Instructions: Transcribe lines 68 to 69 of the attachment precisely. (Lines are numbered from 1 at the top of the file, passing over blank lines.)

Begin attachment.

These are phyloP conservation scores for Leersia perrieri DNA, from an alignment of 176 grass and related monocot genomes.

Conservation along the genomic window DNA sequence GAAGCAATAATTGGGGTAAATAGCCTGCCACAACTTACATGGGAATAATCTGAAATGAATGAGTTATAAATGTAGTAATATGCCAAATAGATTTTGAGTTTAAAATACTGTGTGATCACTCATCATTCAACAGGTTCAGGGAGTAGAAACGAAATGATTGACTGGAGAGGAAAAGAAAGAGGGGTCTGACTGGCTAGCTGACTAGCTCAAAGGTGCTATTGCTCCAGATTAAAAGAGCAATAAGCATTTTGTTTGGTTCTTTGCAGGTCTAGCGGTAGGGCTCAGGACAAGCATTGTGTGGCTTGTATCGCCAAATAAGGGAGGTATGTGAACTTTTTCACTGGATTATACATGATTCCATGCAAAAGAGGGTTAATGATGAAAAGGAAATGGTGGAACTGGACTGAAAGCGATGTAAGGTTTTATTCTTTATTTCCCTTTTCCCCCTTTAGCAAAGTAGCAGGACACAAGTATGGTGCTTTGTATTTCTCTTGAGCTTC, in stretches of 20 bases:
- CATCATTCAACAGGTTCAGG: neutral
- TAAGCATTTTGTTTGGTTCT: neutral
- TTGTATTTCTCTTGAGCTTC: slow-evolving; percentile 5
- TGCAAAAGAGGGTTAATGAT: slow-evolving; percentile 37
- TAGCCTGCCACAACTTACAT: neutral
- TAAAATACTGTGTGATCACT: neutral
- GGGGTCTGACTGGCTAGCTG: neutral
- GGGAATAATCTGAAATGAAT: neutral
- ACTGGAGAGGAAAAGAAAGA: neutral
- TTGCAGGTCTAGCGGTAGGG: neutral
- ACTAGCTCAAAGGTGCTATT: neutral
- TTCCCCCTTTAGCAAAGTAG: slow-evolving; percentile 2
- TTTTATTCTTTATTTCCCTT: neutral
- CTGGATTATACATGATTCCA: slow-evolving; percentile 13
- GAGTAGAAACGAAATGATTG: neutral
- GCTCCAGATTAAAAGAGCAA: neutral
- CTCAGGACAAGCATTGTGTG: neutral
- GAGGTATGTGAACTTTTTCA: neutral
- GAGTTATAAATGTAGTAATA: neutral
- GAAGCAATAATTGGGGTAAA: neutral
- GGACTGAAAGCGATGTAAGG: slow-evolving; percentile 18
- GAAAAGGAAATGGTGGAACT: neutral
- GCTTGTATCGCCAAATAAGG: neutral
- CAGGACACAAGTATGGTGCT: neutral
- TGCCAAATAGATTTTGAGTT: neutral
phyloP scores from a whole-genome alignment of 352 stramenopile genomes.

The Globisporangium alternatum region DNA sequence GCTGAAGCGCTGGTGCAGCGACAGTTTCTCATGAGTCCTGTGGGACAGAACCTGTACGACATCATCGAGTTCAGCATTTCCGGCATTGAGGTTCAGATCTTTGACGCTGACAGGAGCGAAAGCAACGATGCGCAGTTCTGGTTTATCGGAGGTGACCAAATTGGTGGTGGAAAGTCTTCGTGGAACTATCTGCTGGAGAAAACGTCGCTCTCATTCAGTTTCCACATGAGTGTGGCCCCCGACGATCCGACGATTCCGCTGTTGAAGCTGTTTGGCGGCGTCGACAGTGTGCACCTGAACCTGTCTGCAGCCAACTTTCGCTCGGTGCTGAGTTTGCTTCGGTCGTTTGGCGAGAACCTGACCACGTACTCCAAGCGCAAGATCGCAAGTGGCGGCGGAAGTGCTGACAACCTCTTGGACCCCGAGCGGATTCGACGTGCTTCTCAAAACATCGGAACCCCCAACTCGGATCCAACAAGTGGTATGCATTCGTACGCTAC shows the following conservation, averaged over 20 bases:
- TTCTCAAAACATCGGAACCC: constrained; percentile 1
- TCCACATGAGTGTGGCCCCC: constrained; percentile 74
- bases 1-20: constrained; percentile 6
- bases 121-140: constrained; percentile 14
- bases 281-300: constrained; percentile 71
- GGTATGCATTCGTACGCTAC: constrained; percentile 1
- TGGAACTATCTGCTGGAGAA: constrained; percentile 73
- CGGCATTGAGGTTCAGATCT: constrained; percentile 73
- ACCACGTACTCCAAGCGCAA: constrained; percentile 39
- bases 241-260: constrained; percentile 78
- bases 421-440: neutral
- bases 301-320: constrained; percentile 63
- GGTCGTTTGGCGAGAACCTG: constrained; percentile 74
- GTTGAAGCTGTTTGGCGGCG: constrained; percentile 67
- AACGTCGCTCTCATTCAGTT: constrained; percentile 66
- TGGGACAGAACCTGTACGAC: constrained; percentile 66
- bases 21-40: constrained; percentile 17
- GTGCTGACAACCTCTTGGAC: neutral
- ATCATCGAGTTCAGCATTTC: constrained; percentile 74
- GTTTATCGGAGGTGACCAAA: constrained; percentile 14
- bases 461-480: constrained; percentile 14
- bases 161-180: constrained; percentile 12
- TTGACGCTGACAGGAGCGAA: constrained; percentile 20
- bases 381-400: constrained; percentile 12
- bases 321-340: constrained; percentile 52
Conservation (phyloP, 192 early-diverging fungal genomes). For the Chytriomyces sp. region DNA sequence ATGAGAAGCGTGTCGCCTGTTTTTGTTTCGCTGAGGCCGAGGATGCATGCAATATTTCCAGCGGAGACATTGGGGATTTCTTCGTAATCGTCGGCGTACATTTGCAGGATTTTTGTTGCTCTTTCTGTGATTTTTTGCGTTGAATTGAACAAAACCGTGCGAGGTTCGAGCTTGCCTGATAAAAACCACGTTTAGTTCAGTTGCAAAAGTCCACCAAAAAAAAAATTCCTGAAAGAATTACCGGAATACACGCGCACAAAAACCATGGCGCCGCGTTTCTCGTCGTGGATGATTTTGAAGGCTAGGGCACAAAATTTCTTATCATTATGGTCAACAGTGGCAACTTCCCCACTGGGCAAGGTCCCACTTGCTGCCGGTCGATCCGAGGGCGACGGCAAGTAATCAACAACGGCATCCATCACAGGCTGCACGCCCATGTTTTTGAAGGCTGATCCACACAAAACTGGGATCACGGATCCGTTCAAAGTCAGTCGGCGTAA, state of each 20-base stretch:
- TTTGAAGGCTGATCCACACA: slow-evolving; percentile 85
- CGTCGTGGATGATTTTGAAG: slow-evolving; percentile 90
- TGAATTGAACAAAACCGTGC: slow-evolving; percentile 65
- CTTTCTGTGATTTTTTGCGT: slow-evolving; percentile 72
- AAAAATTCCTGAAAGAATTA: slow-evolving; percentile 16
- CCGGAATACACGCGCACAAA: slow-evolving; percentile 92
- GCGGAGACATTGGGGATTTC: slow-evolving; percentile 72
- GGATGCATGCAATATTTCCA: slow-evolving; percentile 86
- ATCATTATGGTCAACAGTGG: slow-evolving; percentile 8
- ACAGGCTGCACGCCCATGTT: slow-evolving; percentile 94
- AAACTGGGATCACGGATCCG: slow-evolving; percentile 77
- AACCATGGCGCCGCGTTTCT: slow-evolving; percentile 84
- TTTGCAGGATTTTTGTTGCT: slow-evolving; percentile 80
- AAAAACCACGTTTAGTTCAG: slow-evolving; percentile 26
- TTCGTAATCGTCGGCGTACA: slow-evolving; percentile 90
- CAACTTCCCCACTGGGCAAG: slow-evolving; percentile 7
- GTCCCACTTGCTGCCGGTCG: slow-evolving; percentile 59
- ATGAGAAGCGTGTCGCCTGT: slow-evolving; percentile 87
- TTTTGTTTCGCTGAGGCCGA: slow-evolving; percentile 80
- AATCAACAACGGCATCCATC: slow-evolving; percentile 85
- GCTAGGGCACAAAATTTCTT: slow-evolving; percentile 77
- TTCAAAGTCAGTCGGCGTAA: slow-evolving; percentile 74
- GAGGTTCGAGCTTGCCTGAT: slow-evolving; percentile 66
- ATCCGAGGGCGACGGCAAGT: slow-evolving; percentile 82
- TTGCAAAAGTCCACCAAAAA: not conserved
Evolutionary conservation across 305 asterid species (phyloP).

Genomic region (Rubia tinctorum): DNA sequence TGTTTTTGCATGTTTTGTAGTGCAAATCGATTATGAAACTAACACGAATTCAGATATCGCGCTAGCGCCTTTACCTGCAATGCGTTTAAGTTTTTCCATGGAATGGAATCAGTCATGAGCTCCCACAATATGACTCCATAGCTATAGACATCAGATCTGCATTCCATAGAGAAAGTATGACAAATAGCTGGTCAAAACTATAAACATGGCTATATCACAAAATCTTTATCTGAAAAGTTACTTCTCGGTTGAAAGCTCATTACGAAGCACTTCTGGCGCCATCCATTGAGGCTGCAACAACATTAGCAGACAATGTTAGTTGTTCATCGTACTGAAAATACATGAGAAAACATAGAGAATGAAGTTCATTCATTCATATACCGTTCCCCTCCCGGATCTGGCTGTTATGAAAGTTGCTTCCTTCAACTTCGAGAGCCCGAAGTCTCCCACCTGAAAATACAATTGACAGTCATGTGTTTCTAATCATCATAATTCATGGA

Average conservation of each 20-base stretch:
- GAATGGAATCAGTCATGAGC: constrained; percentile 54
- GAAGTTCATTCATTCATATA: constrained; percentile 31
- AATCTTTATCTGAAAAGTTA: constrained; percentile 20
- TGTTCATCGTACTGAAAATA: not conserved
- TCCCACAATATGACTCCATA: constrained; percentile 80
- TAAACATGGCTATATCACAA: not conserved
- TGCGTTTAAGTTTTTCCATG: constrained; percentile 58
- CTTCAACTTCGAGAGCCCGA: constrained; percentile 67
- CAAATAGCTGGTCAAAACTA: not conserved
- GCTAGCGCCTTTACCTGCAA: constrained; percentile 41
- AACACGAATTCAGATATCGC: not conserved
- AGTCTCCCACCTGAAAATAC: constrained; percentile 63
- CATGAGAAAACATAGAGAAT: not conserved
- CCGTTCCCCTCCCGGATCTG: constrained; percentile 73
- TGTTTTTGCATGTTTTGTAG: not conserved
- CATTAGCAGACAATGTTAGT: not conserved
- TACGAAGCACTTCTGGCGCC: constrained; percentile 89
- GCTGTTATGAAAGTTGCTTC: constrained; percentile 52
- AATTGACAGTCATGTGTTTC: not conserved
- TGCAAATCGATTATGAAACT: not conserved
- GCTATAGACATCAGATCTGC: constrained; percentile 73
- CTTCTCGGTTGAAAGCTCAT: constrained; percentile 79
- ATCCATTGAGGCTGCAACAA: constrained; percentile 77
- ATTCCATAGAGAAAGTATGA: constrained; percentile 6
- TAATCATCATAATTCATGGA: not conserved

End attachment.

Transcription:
- TTTGCAGGATTTTTGTTGCT: slow-evolving; percentile 80
- AAAAACCACGTTTAGTTCAG: slow-evolving; percentile 26